KM for law firms--legal or not?
Law firms have lots of choices when it comes to software; dozens of programs are available for such functions as case management, practice management, document assembly and trial presentation. Those popular products often are a great match for a law firm's needs. However, sometimes a solution based on a generic KM platform, rather than a dedicated legal product, works best. Other times, a specialized legal product works in tandem with a KM product to produce better results than either could alone.
Oyen Wiggs Green & Mutala specializes in intellectual property (IP) law, including such areas as patents, trademarks, industrial design and computer law. Like other areas of the law, IP law is document-intensive and deadline-oriented, but in other respects, it exhibits some important differences. For example, the issues related to trial law and litigation, such as discovery, do not apply to patent applications and claims. Therefore, software programs designed for firms that are focused on litigation are not necessarily a good match for law firms specializing in IP.
With that reality in mind, Oyen Wiggs Green & Mutala began considering a content management system that could be readily customized to its own needs. Documents associated with its cases often undergo extensive revision and must be tracked against an exacting series of deadlines. Therefore, one requirement was a check-in/check-out function. In addition, activities such as filing patents typically involve extensive correspondence that needs to be retrieved and viewed in the context of other client-related matter. The application must include a robust search engine that would allow retrieval of information generated in a variety of formats.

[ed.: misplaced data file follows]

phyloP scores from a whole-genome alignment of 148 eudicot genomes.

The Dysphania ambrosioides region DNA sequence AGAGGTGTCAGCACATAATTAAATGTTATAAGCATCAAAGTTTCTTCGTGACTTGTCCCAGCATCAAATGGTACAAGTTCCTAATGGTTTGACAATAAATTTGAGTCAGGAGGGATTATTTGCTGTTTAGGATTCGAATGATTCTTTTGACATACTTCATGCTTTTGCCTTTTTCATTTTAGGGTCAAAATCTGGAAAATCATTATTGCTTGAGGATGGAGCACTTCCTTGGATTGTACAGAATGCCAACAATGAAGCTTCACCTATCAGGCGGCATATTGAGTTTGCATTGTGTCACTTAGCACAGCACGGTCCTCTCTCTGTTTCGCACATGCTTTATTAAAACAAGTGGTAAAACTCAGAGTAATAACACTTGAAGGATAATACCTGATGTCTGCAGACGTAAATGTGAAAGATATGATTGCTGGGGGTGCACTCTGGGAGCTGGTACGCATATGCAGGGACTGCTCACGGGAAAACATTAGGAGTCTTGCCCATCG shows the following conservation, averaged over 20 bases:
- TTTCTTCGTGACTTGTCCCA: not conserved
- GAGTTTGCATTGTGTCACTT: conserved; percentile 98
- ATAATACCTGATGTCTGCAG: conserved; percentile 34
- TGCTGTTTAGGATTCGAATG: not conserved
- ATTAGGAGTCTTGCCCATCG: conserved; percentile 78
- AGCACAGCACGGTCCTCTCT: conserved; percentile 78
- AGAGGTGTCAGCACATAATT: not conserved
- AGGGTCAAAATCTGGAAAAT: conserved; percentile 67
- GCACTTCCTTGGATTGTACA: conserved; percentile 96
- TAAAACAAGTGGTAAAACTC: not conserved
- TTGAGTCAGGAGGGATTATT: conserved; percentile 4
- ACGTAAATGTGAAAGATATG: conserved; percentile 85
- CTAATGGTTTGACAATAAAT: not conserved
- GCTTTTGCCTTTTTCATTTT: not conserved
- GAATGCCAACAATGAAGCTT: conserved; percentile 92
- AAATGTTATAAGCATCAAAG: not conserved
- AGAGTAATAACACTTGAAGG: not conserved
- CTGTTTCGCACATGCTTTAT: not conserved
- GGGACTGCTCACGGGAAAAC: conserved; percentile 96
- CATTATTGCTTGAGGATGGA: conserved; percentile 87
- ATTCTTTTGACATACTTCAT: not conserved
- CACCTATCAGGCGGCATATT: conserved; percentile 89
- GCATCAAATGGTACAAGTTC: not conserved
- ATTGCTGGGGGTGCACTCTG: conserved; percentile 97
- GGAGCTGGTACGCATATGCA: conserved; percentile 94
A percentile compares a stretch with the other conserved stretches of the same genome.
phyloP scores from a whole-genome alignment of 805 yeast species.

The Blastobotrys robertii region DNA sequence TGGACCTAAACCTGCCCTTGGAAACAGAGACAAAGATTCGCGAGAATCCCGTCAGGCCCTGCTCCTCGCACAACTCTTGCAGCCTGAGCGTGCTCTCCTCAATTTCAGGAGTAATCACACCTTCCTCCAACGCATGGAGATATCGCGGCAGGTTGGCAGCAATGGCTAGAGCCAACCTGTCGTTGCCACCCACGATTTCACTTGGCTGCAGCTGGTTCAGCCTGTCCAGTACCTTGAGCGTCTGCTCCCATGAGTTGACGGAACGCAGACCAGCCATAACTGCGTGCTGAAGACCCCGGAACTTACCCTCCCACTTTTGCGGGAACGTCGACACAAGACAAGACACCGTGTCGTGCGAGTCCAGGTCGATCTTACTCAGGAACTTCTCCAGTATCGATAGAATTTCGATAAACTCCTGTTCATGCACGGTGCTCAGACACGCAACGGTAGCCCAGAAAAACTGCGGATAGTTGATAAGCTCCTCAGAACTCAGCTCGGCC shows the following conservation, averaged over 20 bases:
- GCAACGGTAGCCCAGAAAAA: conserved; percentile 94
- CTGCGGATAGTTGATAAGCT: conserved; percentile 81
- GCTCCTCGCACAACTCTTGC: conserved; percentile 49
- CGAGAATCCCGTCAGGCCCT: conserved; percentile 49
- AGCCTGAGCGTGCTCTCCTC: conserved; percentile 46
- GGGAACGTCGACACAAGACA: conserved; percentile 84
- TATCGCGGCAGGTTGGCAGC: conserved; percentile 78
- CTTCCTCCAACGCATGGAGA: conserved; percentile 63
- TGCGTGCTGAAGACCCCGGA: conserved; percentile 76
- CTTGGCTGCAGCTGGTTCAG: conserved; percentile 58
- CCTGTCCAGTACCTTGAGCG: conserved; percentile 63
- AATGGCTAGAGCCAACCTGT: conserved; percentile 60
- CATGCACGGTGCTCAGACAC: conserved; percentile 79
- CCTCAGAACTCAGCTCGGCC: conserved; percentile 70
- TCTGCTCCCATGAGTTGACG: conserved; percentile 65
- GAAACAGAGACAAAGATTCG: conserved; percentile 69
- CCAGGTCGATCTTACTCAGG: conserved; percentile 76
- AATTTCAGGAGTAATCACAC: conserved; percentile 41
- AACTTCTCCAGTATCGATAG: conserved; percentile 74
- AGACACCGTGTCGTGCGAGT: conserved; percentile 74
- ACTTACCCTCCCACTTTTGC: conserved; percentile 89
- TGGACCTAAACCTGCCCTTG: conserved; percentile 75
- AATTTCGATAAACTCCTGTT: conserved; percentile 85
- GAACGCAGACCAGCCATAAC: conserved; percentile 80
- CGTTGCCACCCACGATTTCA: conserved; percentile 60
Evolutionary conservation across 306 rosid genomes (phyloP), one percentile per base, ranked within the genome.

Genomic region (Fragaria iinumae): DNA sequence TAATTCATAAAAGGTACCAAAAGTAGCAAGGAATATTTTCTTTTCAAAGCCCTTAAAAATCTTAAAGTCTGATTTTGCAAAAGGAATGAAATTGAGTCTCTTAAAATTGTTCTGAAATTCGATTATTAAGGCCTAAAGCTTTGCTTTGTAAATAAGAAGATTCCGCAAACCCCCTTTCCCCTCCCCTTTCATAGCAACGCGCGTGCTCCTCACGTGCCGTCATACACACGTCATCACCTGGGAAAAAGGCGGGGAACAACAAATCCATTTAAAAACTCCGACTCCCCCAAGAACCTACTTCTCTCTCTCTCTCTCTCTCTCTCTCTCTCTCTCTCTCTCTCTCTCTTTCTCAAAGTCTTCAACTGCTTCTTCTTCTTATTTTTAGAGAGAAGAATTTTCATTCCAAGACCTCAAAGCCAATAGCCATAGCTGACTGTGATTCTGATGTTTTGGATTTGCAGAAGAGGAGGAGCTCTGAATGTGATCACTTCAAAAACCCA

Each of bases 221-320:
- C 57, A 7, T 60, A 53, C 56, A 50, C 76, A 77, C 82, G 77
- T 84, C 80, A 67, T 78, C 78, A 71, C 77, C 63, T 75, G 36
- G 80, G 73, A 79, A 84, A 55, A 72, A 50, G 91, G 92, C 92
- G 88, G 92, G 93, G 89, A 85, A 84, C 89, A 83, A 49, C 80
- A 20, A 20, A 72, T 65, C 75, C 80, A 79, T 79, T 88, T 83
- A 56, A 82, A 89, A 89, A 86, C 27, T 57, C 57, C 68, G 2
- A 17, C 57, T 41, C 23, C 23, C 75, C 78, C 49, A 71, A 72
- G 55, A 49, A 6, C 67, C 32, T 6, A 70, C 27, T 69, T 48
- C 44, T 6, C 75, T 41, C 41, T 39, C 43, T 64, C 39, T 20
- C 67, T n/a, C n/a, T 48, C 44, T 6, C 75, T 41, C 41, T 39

Oyen Wiggs Green & Mutala selected Stellent Universal Content Management as a solution that would provide the needed flexibility to tailor the content storage to its needs.
"There is a lot of specialized software for litigation, corporate work and case management," says Cathy Jacobs, legal administrator at Oyen Wiggs Green & Mutala, "but the process we go through in our work is not typical of most law offices, and the standard document management fields do not apply." Jacobs identified Stellent as a good candidate from her previous experience in implementing IT solutions in a corporate environment.
The firm was able to use a more generic solution partly because of the high level of technical expertise its lawyers have. "All our lawyers are scientists and engineers as well as being very proficient with computers," Jacobs says. "When I talked about ‘user-defined metadata,' they were not alarmed." In fact, the lawyers knew exactly what data they needed, and developed a ranking system for the metadata that put all the information into the right hierarchy. A smooth implementation followed, and the documents from the folder system were imported into Stellent Universal Content Management without any significant snags.
Several key benefits have emerged from having the content at Oyen Wiggs Green & Mutala stored in a central repository. "We have a docket merge tool that merges form letters with the client data from the docket system, which tracks deadlines," Jacobs says. "Although we were able to merge form letters before, they were not searchable and were not tied to the docket system." In addition, the documents are now accessible via the Internet.
Stellent Universal Content Management can be accessed directly through Word Perfect, which means that support staff and lawyers do not need to leave their usual work environment to place documents into the repository. The documents include a scanned version of every incoming piece of client mail, which is coded with metadata.